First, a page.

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Early Holocene palaeoseasonality inferred from the stable isotope composition of Unio shells from Çatalhöyük, Turkey

Lewis, Jonathan P.; Leng, Melanie J.; Dean, Jonathan R.; Marciniak, Arkadiusz; Bar-Yosef Mayer, Daniella E.; Wu, Xiaohong. 2017 Early Holocene palaeoseasonality inferred from the stable isotope composition of Unio shells from Çatalhöyük, Turkey. Environmental Archaeology, 22 (1). 79-95. 10.1080/14614103.2015.1116216

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Abstract/Summary

Seasonal δ13C and δ18O data are presented from 14 Unio sub-fossil shells unearthed at the archaeological site of Çatalhöyük in central Turkey, spanning the occupation period ca. 9150–8000 cal years BP. The shells likely lived in the small lakes/wetlands around the site before being gathered and taken to Çatalhöyük. Wet-dry seasonal cycles are clearly apparent in the δ18Oshell profiles with low winter values reflecting winter precipitation and high δ18O in the summer resulting from evaporation. The most striking trend in the δ18O data is the drop in maximum summer δ18O ca. 8300 years BP, which we infer as indicating lower summer evaporation and hence a reduction in seasonality. Previous palaeoclimate records from the area have suggested cooler and more arid conditions, with reduced precipitation, around this time. While the drop in summer δ18O values could be due to reduced summer temperatures reducing summer evaporation, but there was little change in winter δ18O, perhaps suggesting winter growth cessation or reduced influence of winter climate change on δ18O. This shift in seasonal climate could be linked to solar-forced climate change beginning ca. 8600 years BP, and enhanced by the regional expression of the 8·2k event. Changing water balance over the occupation period is likely an important contributory factor behind observed cultural changes at Çatalhöyük in the Late Neolithic/Early Chalcolithic period. Our results might be considered to support the fission-fusion farming hypothesis as we provide additional evidence for wet winter/early spring conditions during the Early Holocene which likely caused flooding of the Çarşamba Fan. The changing water balance after ca. 8300 years BP (i.e. reduced seasonality and potentially reduced local summer evaporation) is also coincidental with the proposed end of this farming system due to multi-decadal drought.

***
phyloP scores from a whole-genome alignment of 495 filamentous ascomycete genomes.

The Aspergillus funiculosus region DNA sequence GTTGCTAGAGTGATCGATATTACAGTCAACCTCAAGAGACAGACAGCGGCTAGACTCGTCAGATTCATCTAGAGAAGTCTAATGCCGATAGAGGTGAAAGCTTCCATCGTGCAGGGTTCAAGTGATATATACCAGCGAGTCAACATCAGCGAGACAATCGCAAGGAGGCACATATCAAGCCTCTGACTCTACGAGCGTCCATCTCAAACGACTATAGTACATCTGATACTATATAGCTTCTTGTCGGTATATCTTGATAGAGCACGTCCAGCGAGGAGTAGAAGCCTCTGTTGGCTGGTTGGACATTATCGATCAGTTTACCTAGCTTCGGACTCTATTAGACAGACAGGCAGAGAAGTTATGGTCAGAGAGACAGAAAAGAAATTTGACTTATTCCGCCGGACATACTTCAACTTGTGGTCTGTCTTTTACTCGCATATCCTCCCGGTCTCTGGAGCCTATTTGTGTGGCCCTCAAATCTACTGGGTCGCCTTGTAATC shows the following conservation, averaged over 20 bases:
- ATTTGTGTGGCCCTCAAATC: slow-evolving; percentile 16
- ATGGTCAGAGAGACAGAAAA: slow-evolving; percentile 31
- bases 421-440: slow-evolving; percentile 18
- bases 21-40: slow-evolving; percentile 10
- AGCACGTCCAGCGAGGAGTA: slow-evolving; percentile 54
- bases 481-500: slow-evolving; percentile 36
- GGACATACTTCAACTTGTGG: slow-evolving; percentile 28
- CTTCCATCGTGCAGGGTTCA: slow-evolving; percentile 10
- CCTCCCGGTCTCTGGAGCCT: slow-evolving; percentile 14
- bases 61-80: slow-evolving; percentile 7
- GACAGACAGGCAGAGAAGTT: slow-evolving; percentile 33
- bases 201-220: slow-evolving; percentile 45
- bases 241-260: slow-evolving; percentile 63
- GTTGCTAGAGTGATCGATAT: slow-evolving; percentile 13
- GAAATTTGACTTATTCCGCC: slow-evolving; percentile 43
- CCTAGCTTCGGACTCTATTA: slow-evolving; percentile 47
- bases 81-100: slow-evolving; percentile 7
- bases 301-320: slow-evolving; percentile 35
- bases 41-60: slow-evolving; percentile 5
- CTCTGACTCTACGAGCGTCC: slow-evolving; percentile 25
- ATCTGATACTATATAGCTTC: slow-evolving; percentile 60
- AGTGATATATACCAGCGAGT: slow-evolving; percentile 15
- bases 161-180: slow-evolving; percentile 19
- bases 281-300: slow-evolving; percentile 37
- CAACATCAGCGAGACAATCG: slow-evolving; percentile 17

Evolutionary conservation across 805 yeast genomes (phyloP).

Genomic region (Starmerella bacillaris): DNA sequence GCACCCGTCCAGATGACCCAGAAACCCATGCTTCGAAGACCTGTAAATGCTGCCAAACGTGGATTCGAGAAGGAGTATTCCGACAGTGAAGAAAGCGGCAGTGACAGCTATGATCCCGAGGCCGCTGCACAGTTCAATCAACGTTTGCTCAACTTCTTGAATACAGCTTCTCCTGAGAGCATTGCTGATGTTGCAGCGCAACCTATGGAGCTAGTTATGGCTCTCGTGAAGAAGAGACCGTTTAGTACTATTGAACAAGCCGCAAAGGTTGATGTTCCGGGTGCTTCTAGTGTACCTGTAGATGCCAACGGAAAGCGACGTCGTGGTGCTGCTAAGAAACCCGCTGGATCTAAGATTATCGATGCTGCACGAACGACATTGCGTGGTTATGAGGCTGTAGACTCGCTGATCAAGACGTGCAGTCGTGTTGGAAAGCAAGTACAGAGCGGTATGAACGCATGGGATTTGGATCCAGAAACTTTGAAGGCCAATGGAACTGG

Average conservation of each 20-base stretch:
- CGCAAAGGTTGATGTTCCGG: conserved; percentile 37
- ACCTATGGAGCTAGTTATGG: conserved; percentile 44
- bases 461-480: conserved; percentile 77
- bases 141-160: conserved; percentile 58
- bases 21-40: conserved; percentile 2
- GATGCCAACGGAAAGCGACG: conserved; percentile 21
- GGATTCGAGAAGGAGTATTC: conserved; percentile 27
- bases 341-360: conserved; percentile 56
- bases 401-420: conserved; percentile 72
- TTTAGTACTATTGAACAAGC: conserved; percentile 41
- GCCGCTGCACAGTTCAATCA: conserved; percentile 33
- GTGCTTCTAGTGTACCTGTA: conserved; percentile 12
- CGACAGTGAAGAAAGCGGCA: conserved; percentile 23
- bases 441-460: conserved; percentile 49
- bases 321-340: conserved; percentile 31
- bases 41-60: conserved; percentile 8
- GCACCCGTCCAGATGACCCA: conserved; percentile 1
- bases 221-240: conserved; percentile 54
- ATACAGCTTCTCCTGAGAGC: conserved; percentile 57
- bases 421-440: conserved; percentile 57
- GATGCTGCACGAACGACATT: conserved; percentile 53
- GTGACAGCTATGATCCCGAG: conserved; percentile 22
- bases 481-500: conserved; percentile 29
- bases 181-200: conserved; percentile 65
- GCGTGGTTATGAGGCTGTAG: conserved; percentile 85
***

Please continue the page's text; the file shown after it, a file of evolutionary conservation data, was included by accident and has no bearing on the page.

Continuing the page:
Item Type: Publication - Article
Digital Object Identifier (DOI): 10.1080/14614103.2015.1116216
ISSN: 1461-4103
Date made live: 15 Jan 2016 14:49 +0 (UTC)
URI: http://nora.nerc.ac.uk/id/eprint/512656

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